title = {Photoacoustic sounds from meteors},
author = {Spalding, Richard and Tencer, John and Sweatt, William and Conley, Benjamin and Hogan, Roy and Boslough, Mark and Gonzales, GiGi and Spurny, Pavel},
abstractNote = {Concurrent sound associated with very bright meteors manifests as popping, hissing, and faint rustling sounds occurring simultaneously with the arrival of light from meteors. Numerous instances have been documented with –11 to –13 brightness. These sounds cannot be attributed to direct acoustic propagation from the upper atmosphere for which travel time would be several minutes. Concurrent sounds must be associated with some form of electromagnetic energy generated by the meteor, propagated to the vicinity of the observer, and transduced into acoustic waves. Previously, energy propagated from meteors was assumed to be RF emissions. This has not been well validated experimentally. Herein we describe experimental results and numerical models in support of photoacoustic coupling as the mechanism. Recent photometric measurements of fireballs reveal strong millisecond flares and significant brightness oscillations at frequencies ≥40 Hz. Strongly modulated light at these frequencies with sufficient intensity can create concurrent sounds through radiative heating of common dielectric materials like hair, clothing, and leaves. This heating produces small pressure oscillations in the air contacting the absorbers. Calculations show that –12 brightness meteors can generate audible sound at ~25 dB SPL. As a result, the photoacoustic hypothesis provides an alternative explanation for this longstanding mystery about generation of concurrent sounds by fireballs.},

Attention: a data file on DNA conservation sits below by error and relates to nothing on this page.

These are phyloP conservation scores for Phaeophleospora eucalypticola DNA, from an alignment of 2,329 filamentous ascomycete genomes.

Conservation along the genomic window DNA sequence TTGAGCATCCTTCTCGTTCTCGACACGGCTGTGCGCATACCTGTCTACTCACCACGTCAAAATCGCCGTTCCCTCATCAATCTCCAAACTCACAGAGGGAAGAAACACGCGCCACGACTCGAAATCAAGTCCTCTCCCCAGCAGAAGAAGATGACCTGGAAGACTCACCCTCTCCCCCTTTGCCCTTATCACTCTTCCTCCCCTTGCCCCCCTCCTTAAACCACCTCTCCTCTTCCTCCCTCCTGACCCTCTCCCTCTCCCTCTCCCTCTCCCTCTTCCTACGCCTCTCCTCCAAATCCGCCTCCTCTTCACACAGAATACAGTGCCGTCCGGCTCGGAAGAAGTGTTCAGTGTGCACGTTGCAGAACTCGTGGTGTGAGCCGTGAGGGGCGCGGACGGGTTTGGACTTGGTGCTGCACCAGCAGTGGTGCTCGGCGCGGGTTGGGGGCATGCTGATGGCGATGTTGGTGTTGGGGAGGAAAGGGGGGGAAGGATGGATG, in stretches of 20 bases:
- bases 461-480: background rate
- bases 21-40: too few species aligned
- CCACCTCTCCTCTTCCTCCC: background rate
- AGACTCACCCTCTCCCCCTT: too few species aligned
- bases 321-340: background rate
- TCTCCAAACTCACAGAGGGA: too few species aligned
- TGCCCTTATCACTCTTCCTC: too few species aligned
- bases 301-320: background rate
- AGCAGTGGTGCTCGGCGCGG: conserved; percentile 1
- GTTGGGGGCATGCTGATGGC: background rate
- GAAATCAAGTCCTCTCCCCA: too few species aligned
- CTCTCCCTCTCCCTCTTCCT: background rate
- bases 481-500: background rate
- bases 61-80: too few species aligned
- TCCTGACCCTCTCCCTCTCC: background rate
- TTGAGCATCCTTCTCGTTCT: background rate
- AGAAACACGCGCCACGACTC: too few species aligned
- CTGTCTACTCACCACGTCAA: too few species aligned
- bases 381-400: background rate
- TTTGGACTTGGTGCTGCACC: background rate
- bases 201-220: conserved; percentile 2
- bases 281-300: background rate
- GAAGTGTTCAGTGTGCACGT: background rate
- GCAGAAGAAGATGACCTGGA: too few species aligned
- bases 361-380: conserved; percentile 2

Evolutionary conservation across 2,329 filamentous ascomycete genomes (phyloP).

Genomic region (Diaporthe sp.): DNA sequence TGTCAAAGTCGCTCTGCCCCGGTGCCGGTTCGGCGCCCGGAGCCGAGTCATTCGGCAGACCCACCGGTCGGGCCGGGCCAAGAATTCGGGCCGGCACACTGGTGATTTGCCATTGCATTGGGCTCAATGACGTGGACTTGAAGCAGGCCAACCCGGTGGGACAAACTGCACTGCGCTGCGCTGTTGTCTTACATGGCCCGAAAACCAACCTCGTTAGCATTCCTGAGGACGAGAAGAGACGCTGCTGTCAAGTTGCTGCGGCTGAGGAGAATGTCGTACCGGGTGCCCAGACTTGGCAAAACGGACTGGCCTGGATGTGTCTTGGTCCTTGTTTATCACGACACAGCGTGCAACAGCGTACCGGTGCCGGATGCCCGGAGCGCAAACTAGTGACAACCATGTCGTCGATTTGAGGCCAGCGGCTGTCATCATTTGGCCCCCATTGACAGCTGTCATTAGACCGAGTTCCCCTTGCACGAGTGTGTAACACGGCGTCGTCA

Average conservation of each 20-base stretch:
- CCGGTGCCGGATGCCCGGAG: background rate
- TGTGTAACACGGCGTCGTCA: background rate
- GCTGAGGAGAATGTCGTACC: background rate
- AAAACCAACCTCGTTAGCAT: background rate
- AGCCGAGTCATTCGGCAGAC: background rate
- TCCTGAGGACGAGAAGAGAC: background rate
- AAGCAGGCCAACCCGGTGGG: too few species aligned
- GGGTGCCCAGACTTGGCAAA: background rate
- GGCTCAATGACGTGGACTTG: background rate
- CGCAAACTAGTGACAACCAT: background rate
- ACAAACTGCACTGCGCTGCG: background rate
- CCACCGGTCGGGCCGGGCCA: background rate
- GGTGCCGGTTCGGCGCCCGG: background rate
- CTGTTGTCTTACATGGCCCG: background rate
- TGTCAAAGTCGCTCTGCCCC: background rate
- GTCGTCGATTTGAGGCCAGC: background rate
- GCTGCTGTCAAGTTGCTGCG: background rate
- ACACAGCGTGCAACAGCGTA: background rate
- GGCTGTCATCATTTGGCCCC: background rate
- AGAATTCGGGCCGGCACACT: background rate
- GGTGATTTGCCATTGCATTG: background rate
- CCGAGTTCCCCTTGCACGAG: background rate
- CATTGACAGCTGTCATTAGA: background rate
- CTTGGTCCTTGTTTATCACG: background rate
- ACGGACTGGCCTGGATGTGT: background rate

doi = {10.1038/srep41251},
journal = {Scientific Reports},
number = ,
volume = 7,
place = {United States},
year = {Wed Feb 01 00:00:00 EST 2017},
month = {Wed Feb 01 00:00:00 EST 2017}
}

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  • High-speed photometric observations of meteor fireballs have shown that they often produce high-amplitude light oscillations with frequency components in the kHz range, and in some cases exhibit strong millisecond flares. We built a light source with similar characteristics and illuminated various materials in the laboratory, generating audible sounds. Models suggest that light oscillations and pulses can radiatively heat dielectric materials, which in turn conductively heats the surrounding air on millisecond timescales. The sound waves can be heard if the illuminated material is sufficiently close to the observer’s ears. The mechanism described herein may explain many reports of meteors that appearmore » to be audible while they are concurrently visible in the sky and too far away for sound to have propagated to the observer. This photoacoustic (PA) explanation provides an alternative to electrophonic (EP) sounds hypothesized to arise from electromagnetic coupling of plasma oscillation in the meteor wake to natural antennas in the vicinity of an observer.« less